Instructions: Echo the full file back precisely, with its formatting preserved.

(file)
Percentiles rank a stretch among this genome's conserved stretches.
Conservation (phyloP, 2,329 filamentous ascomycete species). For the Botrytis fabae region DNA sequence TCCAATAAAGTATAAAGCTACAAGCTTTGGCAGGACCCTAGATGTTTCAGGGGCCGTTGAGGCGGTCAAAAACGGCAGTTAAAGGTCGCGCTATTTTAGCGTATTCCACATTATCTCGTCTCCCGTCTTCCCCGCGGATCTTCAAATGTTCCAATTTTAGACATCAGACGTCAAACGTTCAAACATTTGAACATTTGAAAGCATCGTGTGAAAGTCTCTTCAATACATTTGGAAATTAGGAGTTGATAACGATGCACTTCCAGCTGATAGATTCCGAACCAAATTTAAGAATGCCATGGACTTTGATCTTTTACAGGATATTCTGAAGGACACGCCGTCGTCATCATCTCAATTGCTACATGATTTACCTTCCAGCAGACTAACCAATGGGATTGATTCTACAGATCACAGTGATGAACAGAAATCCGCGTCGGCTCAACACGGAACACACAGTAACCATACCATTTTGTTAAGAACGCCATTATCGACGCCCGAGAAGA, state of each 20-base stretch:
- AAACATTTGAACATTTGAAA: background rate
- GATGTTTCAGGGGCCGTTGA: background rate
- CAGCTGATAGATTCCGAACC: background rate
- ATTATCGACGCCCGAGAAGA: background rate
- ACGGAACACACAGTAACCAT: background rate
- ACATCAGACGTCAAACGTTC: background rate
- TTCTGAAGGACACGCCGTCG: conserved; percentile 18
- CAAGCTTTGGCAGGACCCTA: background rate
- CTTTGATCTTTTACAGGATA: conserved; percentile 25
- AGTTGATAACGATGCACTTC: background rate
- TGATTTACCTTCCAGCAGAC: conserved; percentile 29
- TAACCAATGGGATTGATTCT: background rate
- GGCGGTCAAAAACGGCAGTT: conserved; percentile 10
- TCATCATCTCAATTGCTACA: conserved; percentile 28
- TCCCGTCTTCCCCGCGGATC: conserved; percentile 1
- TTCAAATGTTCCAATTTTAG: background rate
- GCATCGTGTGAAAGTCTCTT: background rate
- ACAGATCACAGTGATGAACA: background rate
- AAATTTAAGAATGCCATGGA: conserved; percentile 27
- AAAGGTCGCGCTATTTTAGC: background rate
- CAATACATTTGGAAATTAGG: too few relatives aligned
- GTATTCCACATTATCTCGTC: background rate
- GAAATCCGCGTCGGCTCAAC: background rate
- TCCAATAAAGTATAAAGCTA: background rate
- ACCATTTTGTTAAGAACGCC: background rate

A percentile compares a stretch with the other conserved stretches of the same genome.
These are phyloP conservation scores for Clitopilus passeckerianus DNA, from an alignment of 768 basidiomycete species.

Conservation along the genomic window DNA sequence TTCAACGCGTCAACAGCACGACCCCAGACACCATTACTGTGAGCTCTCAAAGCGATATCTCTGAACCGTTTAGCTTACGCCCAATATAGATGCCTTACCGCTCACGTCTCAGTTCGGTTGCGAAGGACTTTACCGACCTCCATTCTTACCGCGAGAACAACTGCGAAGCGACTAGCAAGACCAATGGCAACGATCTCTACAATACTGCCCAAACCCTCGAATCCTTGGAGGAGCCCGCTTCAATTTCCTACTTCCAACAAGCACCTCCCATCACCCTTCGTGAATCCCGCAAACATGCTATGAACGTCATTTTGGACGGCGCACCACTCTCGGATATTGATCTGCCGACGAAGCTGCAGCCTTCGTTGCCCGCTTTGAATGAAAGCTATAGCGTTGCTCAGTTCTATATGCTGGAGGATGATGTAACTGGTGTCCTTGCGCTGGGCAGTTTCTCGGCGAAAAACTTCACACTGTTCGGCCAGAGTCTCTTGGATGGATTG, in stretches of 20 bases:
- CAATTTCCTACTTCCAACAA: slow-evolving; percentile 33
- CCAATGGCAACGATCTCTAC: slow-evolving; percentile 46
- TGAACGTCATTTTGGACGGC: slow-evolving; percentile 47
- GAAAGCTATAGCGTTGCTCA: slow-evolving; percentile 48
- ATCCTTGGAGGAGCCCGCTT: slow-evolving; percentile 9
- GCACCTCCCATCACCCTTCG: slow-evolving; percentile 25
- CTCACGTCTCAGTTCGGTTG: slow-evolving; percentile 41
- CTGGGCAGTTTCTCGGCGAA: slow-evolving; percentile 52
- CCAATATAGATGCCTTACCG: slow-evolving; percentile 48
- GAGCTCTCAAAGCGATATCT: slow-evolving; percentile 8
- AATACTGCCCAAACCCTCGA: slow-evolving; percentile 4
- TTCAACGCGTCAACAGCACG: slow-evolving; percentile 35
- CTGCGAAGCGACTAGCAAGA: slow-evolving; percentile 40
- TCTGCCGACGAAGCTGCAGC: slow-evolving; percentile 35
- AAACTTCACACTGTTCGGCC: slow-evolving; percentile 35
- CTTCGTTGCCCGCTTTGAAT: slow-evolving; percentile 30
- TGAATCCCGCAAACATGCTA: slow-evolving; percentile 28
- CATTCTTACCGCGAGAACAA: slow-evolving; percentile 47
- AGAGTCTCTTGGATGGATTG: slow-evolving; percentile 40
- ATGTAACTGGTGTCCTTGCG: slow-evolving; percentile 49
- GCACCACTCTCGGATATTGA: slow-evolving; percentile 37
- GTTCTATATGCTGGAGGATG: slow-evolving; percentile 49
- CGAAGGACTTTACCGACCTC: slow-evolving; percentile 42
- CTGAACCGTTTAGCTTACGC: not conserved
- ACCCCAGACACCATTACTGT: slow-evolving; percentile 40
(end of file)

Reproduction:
Percentiles rank a stretch among this genome's conserved stretches.
Conservation (phyloP, 2,329 filamentous ascomycete species). For the Botrytis fabae region DNA sequence TCCAATAAAGTATAAAGCTACAAGCTTTGGCAGGACCCTAGATGTTTCAGGGGCCGTTGAGGCGGTCAAAAACGGCAGTTAAAGGTCGCGCTATTTTAGCGTATTCCACATTATCTCGTCTCCCGTCTTCCCCGCGGATCTTCAAATGTTCCAATTTTAGACATCAGACGTCAAACGTTCAAACATTTGAACATTTGAAAGCATCGTGTGAAAGTCTCTTCAATACATTTGGAAATTAGGAGTTGATAACGATGCACTTCCAGCTGATAGATTCCGAACCAAATTTAAGAATGCCATGGACTTTGATCTTTTACAGGATATTCTGAAGGACACGCCGTCGTCATCATCTCAATTGCTACATGATTTACCTTCCAGCAGACTAACCAATGGGATTGATTCTACAGATCACAGTGATGAACAGAAATCCGCGTCGGCTCAACACGGAACACACAGTAACCATACCATTTTGTTAAGAACGCCATTATCGACGCCCGAGAAGA, state of each 20-base stretch:
- AAACATTTGAACATTTGAAA: background rate
- GATGTTTCAGGGGCCGTTGA: background rate
- CAGCTGATAGATTCCGAACC: background rate
- ATTATCGACGCCCGAGAAGA: background rate
- ACGGAACACACAGTAACCAT: background rate
- ACATCAGACGTCAAACGTTC: background rate
- TTCTGAAGGACACGCCGTCG: conserved; percentile 18
- CAAGCTTTGGCAGGACCCTA: background rate
- CTTTGATCTTTTACAGGATA: conserved; percentile 25
- AGTTGATAACGATGCACTTC: background rate
- TGATTTACCTTCCAGCAGAC: conserved; percentile 29
- TAACCAATGGGATTGATTCT: background rate
- GGCGGTCAAAAACGGCAGTT: conserved; percentile 10
- TCATCATCTCAATTGCTACA: conserved; percentile 28
- TCCCGTCTTCCCCGCGGATC: conserved; percentile 1
- TTCAAATGTTCCAATTTTAG: background rate
- GCATCGTGTGAAAGTCTCTT: background rate
- ACAGATCACAGTGATGAACA: background rate
- AAATTTAAGAATGCCATGGA: conserved; percentile 27
- AAAGGTCGCGCTATTTTAGC: background rate
- CAATACATTTGGAAATTAGG: too few relatives aligned
- GTATTCCACATTATCTCGTC: background rate
- GAAATCCGCGTCGGCTCAAC: background rate
- TCCAATAAAGTATAAAGCTA: background rate
- ACCATTTTGTTAAGAACGCC: background rate

A percentile compares a stretch with the other conserved stretches of the same genome.
These are phyloP conservation scores for Clitopilus passeckerianus DNA, from an alignment of 768 basidiomycete species.

Conservation along the genomic window DNA sequence TTCAACGCGTCAACAGCACGACCCCAGACACCATTACTGTGAGCTCTCAAAGCGATATCTCTGAACCGTTTAGCTTACGCCCAATATAGATGCCTTACCGCTCACGTCTCAGTTCGGTTGCGAAGGACTTTACCGACCTCCATTCTTACCGCGAGAACAACTGCGAAGCGACTAGCAAGACCAATGGCAACGATCTCTACAATACTGCCCAAACCCTCGAATCCTTGGAGGAGCCCGCTTCAATTTCCTACTTCCAACAAGCACCTCCCATCACCCTTCGTGAATCCCGCAAACATGCTATGAACGTCATTTTGGACGGCGCACCACTCTCGGATATTGATCTGCCGACGAAGCTGCAGCCTTCGTTGCCCGCTTTGAATGAAAGCTATAGCGTTGCTCAGTTCTATATGCTGGAGGATGATGTAACTGGTGTCCTTGCGCTGGGCAGTTTCTCGGCGAAAAACTTCACACTGTTCGGCCAGAGTCTCTTGGATGGATTG, in stretches of 20 bases:
- CAATTTCCTACTTCCAACAA: slow-evolving; percentile 33
- CCAATGGCAACGATCTCTAC: slow-evolving; percentile 46
- TGAACGTCATTTTGGACGGC: slow-evolving; percentile 47
- GAAAGCTATAGCGTTGCTCA: slow-evolving; percentile 48
- ATCCTTGGAGGAGCCCGCTT: slow-evolving; percentile 9
- GCACCTCCCATCACCCTTCG: slow-evolving; percentile 25
- CTCACGTCTCAGTTCGGTTG: slow-evolving; percentile 41
- CTGGGCAGTTTCTCGGCGAA: slow-evolving; percentile 52
- CCAATATAGATGCCTTACCG: slow-evolving; percentile 48
- GAGCTCTCAAAGCGATATCT: slow-evolving; percentile 8
- AATACTGCCCAAACCCTCGA: slow-evolving; percentile 4
- TTCAACGCGTCAACAGCACG: slow-evolving; percentile 35
- CTGCGAAGCGACTAGCAAGA: slow-evolving; percentile 40
- TCTGCCGACGAAGCTGCAGC: slow-evolving; percentile 35
- AAACTTCACACTGTTCGGCC: slow-evolving; percentile 35
- CTTCGTTGCCCGCTTTGAAT: slow-evolving; percentile 30
- TGAATCCCGCAAACATGCTA: slow-evolving; percentile 28
- CATTCTTACCGCGAGAACAA: slow-evolving; percentile 47
- AGAGTCTCTTGGATGGATTG: slow-evolving; percentile 40
- ATGTAACTGGTGTCCTTGCG: slow-evolving; percentile 49
- GCACCACTCTCGGATATTGA: slow-evolving; percentile 37
- GTTCTATATGCTGGAGGATG: slow-evolving; percentile 49
- CGAAGGACTTTACCGACCTC: slow-evolving; percentile 42
- CTGAACCGTTTAGCTTACGC: not conserved
- ACCCCAGACACCATTACTGT: slow-evolving; percentile 40